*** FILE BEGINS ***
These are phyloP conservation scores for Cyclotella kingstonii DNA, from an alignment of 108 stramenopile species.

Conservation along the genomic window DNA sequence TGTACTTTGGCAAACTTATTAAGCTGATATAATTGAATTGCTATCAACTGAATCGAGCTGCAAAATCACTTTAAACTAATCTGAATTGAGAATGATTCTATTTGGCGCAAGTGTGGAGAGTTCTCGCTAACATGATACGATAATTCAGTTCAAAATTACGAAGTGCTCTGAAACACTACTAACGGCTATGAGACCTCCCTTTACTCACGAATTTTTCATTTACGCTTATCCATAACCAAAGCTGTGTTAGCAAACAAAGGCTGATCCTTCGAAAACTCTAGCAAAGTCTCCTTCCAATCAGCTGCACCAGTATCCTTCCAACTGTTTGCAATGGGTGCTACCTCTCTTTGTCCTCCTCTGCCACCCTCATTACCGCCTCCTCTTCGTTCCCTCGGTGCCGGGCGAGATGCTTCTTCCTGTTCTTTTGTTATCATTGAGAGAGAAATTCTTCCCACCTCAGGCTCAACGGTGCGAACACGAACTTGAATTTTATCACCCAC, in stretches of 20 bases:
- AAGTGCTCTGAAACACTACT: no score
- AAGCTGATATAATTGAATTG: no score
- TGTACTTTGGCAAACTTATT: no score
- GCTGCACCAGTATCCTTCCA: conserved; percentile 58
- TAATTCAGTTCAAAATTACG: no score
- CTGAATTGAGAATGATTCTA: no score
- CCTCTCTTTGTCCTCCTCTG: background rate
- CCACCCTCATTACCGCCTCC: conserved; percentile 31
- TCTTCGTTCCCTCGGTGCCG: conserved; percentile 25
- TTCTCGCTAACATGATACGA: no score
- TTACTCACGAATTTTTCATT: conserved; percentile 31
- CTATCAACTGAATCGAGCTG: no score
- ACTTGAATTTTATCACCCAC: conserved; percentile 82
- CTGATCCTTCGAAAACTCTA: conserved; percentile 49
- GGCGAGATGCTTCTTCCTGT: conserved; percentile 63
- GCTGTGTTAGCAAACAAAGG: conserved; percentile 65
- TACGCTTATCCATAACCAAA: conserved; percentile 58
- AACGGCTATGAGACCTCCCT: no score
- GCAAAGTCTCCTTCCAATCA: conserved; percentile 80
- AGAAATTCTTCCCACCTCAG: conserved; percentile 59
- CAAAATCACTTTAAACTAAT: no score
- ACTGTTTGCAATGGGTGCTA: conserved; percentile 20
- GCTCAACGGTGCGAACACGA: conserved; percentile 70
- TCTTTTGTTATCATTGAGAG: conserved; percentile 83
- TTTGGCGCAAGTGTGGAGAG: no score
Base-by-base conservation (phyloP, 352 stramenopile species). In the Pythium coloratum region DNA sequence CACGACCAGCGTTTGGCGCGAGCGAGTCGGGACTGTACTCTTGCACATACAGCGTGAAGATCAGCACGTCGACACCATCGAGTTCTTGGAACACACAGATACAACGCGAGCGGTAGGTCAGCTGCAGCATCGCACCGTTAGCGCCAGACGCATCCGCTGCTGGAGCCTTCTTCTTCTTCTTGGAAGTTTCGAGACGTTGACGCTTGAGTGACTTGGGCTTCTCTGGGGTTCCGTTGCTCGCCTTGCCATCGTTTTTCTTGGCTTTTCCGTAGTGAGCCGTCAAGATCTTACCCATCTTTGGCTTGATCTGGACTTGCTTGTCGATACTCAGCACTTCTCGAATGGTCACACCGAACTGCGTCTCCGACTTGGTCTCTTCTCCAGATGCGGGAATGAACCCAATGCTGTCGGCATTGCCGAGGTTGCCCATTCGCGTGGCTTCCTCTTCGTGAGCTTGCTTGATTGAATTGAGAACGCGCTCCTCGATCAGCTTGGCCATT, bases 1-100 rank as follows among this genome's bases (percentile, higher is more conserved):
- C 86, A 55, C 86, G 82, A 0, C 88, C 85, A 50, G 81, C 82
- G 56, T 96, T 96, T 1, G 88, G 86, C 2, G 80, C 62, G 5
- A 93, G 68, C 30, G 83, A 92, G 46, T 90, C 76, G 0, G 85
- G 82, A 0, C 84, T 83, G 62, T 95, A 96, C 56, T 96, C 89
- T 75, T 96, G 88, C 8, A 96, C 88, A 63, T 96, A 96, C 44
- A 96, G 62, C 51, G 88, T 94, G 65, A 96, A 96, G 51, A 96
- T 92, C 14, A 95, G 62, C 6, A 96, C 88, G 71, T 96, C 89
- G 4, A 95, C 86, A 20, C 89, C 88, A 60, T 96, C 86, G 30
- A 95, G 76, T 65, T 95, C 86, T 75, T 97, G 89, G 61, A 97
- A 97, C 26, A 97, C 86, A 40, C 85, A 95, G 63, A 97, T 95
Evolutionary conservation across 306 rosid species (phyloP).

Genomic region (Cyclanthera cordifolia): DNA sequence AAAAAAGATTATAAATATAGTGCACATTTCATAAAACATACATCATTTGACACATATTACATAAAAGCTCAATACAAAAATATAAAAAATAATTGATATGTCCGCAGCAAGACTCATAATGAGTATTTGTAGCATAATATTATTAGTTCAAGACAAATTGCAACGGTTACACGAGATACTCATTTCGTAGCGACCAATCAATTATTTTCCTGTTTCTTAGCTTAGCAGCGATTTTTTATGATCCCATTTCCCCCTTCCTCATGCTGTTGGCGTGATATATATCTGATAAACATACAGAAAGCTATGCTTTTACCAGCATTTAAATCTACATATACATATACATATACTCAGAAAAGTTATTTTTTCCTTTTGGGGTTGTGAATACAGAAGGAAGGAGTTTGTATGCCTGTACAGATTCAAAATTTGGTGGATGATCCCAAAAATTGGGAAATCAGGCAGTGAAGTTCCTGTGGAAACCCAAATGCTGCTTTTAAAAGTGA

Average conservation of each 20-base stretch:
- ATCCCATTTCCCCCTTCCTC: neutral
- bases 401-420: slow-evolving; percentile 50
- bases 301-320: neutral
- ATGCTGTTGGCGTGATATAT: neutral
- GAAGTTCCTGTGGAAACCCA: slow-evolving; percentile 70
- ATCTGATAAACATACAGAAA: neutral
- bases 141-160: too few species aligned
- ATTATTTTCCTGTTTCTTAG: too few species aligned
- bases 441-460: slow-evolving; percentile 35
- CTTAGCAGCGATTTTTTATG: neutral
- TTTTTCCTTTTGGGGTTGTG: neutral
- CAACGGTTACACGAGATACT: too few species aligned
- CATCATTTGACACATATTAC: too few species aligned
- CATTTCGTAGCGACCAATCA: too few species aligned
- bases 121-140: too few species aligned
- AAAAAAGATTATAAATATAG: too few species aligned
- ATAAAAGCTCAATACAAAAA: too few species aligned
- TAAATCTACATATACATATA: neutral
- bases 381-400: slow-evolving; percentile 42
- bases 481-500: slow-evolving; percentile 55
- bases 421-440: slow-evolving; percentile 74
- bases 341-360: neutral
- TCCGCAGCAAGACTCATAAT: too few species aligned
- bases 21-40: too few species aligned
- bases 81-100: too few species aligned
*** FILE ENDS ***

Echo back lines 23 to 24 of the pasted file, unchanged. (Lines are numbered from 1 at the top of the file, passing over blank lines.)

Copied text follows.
- CAAAATCACTTTAAACTAAT: no score
- ACTGTTTGCAATGGGTGCTA: conserved; percentile 20